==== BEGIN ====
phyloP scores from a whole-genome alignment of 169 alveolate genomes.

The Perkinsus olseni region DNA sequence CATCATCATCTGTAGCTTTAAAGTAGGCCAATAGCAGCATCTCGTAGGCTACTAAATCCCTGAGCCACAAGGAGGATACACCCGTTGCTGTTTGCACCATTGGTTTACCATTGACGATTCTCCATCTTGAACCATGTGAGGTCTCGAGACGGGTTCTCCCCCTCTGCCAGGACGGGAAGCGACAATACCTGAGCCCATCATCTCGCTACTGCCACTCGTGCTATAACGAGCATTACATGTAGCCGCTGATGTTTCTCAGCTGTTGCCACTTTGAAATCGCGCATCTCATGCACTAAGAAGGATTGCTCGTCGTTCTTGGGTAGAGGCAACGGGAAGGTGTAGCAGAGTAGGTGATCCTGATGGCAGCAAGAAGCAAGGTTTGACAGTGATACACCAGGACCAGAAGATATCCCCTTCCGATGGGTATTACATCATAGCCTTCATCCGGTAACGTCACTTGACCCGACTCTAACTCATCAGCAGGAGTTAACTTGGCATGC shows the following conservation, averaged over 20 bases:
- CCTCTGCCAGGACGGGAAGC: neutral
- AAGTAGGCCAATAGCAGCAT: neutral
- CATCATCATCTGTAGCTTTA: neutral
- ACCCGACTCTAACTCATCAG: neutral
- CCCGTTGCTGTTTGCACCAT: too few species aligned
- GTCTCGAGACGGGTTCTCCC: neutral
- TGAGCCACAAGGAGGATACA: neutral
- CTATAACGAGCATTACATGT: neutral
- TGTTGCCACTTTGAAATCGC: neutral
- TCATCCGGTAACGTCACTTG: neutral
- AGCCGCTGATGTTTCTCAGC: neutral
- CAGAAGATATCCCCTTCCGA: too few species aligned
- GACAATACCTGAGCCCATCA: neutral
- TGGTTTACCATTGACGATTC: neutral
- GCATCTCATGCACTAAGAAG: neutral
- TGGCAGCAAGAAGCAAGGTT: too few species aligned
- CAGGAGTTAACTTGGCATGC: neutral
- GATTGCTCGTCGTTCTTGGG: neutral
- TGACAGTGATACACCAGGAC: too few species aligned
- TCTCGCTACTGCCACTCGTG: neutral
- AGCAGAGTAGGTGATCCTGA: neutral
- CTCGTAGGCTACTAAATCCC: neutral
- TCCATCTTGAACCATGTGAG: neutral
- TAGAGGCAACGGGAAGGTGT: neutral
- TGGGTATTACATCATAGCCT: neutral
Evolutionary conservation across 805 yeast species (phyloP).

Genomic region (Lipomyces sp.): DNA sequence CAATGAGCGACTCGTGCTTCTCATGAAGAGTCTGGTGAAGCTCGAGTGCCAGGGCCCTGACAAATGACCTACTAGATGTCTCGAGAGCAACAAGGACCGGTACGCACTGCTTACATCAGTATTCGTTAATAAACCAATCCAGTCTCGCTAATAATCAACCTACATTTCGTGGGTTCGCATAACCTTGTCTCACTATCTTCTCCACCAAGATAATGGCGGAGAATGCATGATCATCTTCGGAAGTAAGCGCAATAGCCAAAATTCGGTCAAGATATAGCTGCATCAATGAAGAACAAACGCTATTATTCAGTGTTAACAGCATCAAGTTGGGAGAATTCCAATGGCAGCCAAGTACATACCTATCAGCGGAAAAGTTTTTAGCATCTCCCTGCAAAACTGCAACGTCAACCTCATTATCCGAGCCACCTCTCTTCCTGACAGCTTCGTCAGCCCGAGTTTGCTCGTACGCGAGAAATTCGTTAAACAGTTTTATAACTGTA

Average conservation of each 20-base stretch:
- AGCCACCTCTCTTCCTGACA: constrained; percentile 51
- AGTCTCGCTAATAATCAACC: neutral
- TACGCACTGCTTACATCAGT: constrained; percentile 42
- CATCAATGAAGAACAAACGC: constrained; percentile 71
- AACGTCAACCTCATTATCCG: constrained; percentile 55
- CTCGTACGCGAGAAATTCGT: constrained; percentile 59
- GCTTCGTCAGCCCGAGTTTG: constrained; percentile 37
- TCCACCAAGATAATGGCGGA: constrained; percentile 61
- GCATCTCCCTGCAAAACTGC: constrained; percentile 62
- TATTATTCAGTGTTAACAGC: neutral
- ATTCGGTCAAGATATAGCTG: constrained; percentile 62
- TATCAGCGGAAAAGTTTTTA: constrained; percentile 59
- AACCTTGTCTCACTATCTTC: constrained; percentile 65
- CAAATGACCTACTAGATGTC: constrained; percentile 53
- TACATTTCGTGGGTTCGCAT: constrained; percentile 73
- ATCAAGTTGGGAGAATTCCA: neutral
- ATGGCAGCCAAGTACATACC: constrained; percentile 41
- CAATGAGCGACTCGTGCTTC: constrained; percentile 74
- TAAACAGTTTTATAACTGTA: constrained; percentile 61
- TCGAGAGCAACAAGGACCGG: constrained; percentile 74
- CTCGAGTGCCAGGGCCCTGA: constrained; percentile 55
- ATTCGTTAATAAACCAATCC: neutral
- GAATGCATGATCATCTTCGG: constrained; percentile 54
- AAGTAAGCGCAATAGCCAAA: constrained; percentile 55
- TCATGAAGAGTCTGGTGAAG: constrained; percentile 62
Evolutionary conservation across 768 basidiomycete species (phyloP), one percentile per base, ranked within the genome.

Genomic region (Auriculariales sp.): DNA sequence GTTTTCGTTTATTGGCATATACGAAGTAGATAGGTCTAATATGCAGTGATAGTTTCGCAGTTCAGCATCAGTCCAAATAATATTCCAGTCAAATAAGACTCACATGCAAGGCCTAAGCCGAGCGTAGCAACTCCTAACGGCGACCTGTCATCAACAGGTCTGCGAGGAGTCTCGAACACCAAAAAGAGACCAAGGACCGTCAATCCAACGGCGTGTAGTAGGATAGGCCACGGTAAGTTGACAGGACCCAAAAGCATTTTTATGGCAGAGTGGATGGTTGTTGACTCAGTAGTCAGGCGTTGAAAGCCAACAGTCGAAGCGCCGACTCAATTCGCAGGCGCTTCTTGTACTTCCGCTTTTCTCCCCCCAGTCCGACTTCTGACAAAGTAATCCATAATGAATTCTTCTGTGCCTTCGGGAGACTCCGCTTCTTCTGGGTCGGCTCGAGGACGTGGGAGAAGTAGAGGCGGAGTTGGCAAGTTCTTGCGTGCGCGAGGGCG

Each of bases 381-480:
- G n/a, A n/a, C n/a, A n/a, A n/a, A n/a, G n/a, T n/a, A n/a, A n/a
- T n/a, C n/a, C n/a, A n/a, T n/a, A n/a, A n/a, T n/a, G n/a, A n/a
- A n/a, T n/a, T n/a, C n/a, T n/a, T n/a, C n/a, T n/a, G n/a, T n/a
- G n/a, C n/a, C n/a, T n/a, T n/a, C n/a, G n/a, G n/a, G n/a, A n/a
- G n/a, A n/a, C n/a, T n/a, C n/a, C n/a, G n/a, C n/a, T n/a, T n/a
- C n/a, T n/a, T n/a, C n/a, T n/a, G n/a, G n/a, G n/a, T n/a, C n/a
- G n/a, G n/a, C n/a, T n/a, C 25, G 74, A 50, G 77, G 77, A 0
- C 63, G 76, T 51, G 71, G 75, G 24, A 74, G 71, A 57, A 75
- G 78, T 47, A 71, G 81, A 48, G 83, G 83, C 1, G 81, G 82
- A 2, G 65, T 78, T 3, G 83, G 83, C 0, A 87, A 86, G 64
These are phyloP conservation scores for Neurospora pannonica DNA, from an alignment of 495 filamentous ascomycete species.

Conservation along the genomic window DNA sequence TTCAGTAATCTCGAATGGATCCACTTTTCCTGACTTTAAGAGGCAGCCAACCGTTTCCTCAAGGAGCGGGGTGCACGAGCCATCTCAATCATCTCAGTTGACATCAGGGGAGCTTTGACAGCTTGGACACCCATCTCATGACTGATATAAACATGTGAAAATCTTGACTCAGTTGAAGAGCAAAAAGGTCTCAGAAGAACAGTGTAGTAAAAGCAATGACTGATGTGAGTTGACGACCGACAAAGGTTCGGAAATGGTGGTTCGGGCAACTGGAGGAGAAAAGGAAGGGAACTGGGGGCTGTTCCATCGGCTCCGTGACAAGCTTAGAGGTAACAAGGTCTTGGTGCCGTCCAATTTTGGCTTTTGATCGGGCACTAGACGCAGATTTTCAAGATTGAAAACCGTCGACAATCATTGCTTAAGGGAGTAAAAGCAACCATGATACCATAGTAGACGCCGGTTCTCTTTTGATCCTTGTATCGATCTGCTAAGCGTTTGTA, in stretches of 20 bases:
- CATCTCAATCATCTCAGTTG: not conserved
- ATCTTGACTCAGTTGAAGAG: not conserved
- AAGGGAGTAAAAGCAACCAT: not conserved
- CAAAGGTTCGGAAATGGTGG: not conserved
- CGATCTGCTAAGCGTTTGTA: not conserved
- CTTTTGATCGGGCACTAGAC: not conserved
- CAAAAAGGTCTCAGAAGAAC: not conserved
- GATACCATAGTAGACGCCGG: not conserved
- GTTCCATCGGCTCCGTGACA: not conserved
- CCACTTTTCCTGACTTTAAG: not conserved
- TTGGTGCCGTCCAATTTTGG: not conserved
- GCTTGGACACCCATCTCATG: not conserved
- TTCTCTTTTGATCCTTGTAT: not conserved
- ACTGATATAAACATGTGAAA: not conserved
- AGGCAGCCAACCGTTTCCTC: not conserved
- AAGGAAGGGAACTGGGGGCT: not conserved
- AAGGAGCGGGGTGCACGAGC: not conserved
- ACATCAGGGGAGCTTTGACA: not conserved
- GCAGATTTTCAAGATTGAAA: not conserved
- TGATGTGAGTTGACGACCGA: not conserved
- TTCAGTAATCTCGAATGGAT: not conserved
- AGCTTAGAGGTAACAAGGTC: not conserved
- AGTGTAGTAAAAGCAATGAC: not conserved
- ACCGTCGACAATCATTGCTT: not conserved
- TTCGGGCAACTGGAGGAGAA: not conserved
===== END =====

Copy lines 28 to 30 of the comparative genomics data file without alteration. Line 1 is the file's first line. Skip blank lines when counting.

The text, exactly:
Evolutionary conservation across 805 yeast species (phyloP).

Genomic region (Lipomyces sp.): DNA sequence CAATGAGCGACTCGTGCTTCTCATGAAGAGTCTGGTGAAGCTCGAGTGCCAGGGCCCTGACAAATGACCTACTAGATGTCTCGAGAGCAACAAGGACCGGTACGCACTGCTTACATCAGTATTCGTTAATAAACCAATCCAGTCTCGCTAATAATCAACCTACATTTCGTGGGTTCGCATAACCTTGTCTCACTATCTTCTCCACCAAGATAATGGCGGAGAATGCATGATCATCTTCGGAAGTAAGCGCAATAGCCAAAATTCGGTCAAGATATAGCTGCATCAATGAAGAACAAACGCTATTATTCAGTGTTAACAGCATCAAGTTGGGAGAATTCCAATGGCAGCCAAGTACATACCTATCAGCGGAAAAGTTTTTAGCATCTCCCTGCAAAACTGCAACGTCAACCTCATTATCCGAGCCACCTCTCTTCCTGACAGCTTCGTCAGCCCGAGTTTGCTCGTACGCGAGAAATTCGTTAAACAGTTTTATAACTGTA

Average conservation of each 20-base stretch: